We were about 20 min into a 40-min flight. The weather was clear at Maroochy, but we were still in trouble; unsure of our position and in a total whiteout. The GPS was telling me we were 4 NM from the airstrip. I guess I didn't do the "logic" check on that one either.

I called Maroochy Tower and explained that I thought we were over the airstrip, had no clearance but were in IMC at 3 500 ft. The tower controller was very calm and asked us to squawk 0100 on the transponder. Apparently, we were not visible on his radar, but Brisbane had us at 10 NM north of Kilcoy, which is about 30 NM southwest of Maroochy. We were told the lowest safe altitude was 4 200 ft and if we were able, we should climb to 4 500 ft and take up a heading of 060. All this time, I was doing the radio calls and keeping an eye on the instruments, signalling when wings were not level, or when we were descending. I remember saying, "We're past the mountains, we have 10 min of flying before we're visual; nothing can hurt us now." I did not like to think of engine failure, radio failure or electrics failure, all of which would have meant certain death. At least I knew we had enough fuel. Our composed controller kept in touch, "You are 6 min from Maroochy airstrip, we should have you visual fairly soon." His voice sounded like God himself.

It seemed like hours went by, but in fact we were in IMC for about 30 min. When we were at Nambour, we were instructed to begin a descent to 3 000 ft. My pilot was as reluctant to descend as she was to climb into cloud. We popped out of cloud and saw the familiar Maroochy River and coastline. I radioed to the tower, "We are visual, we're just going coastal to orient ourselves and settle down."We turned on a left downwind to Runway 36 (with a 15-kt crosswind), made a beautiful landing, and taxied around to the Maroochy Aero Club. The fireies [firefighters] had been listening and came over to welcome us back. The instructor who had checked us out came over to help us open the doors and hangar the aircraft. The controller who had talked us in phoned and joined us at the bar after his shift.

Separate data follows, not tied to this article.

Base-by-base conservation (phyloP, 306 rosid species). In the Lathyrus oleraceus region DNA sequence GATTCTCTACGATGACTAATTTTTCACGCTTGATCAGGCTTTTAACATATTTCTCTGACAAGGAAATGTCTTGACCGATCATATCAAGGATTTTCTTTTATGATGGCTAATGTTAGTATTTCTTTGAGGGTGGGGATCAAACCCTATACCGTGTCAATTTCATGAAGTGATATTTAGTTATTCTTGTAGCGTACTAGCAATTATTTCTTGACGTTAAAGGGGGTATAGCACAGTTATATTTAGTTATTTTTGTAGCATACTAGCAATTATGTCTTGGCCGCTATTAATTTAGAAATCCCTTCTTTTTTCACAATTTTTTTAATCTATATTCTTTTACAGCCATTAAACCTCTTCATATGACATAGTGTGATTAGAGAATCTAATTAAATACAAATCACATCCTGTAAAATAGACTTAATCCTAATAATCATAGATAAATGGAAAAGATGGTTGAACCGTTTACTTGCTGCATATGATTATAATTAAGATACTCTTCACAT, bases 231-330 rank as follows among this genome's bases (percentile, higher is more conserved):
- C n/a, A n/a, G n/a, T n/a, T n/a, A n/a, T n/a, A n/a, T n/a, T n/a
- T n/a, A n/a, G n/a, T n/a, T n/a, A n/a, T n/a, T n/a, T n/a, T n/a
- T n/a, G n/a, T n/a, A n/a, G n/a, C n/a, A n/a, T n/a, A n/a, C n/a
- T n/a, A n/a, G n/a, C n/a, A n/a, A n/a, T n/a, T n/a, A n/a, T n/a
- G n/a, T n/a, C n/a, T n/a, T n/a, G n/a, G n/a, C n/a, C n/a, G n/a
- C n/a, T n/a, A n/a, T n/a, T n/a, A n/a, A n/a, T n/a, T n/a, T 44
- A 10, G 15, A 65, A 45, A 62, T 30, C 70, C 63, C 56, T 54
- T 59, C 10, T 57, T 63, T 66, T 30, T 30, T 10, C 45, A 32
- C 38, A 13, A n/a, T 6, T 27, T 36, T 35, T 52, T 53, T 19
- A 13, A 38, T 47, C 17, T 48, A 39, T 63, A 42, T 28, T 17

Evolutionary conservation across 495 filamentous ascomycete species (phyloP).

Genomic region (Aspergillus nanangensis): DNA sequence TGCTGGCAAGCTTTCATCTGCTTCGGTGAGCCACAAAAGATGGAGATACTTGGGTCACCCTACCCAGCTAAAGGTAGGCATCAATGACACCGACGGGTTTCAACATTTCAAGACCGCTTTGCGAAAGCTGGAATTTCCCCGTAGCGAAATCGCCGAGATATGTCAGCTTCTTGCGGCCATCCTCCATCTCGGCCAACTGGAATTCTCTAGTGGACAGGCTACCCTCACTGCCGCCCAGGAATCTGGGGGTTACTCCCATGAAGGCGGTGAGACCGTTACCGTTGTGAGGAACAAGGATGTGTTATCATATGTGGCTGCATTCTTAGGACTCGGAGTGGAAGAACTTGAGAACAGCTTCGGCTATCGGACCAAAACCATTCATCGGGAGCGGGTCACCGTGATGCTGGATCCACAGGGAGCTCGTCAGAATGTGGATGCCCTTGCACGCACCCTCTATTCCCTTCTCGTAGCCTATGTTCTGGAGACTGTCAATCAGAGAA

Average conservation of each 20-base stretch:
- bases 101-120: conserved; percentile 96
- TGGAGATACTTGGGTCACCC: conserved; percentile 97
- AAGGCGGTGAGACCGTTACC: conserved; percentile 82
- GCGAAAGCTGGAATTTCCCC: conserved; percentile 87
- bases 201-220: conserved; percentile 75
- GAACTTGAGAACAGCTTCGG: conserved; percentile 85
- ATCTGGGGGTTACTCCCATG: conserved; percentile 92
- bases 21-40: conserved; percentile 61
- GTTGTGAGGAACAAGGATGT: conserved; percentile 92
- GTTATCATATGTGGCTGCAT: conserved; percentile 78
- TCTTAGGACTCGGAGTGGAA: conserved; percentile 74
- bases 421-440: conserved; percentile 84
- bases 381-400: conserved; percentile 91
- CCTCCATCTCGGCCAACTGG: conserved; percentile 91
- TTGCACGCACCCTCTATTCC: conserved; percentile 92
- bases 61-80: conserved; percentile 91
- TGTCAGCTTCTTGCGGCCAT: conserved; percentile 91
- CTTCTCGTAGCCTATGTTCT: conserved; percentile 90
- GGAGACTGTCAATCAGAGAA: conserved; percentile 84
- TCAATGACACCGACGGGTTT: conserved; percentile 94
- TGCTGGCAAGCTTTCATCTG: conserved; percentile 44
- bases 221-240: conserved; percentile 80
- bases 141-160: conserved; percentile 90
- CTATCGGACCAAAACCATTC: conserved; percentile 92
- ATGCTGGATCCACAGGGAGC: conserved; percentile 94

We were amazed to learn that Brisbane and Canberra had been notified, and that commercial aircraft flying above us had offered to help. The controller had cleared our radio frequency and said that many people were happy to hear we were back safely. He told us that the average life span of a VFR pilot who inadvertently enters IMC was less than 3 min.

In retrospect, several mistakes were made. We assumed that the clag in front of us was smoke, as it had been on the trip up, and that it would clear. We placed some reliance on the report of the aircraft that had flown the route less than an hour before, and reported clear conditions. We were reluctant to advise anyone we were in trouble. The GPS was malfunctioning. What saved our lives (besides the calm, cool and collected controller), I think, was the little bit of instrument training we both had. I can recall my instructor saying, "If you get yourself into IMC, climb to lowest safe, keep the wings level, maintain your heading and altitude, and tell someone you're in trouble." Having two pilots in the aircraft, leaving one to concentrate on instrument flying and the other to do the necessary radio work, was a plus. We could easily have been a statistic "Two fatalities: controlled flight into terrain, VFR flight into IMC."

The controller did not bother us with unnecessary requests as to fuel status or ratings. I learned later he had phoned the flying school to inquire if I had an instrument rating. His calm instructions were a major influence on the successful completion of the flight. Thank God that we had an experienced air traffic controller manning the Maroochy Tower at 4 p.m. on a Sunday. And just thank God.

Lessons learned: Don't panic. Keep an accurate time and distance check. Your GPS may be wrong. Don't rely solely on other pilots giving you information. Work together in the cockpit. Don't be afraid to speak up-it might save your life! Also don't be afraid to let ATC know you are in over your head. They are there to help. Clearly with pilots in danger of imminent death, this qualifies as a "Mayday" emergency. (From the French M'aidez: "Help me."). I am sure pilots have died because of reluctance to ask for help. This is what you say: "Mayday (three times), [your aircraft's call sign] (three times), I am a visual pilot. I am in IMC and I am unsure of my position." Give your altitude, approximate position, heading and how many persons on board. Say clearly, "I need help" and switch the transponder to 7700.

Dr. Heather Parker
Queensland, Australia

AIM Quick Fix...Stopway and Clearway
A Stopway is defined as a rectangular area on the ground at the end of the runway, in the direction of takeoff, prepared as a suitable area in which an aeroplane can be stopped in the case of an abandoned takeoff and is marked over the entire length with yellow chevrons as shown in AGA 5.4.2.
A Clearway is defined as a rectangular area on the ground or water under the control of the appropriate authority, selected or prepared as a suitable area over which an aeroplane may make a portion of its initial climb to a specified height.
References: Aeronautical Information Manual, sections AGA 3.6 and AGA 3.7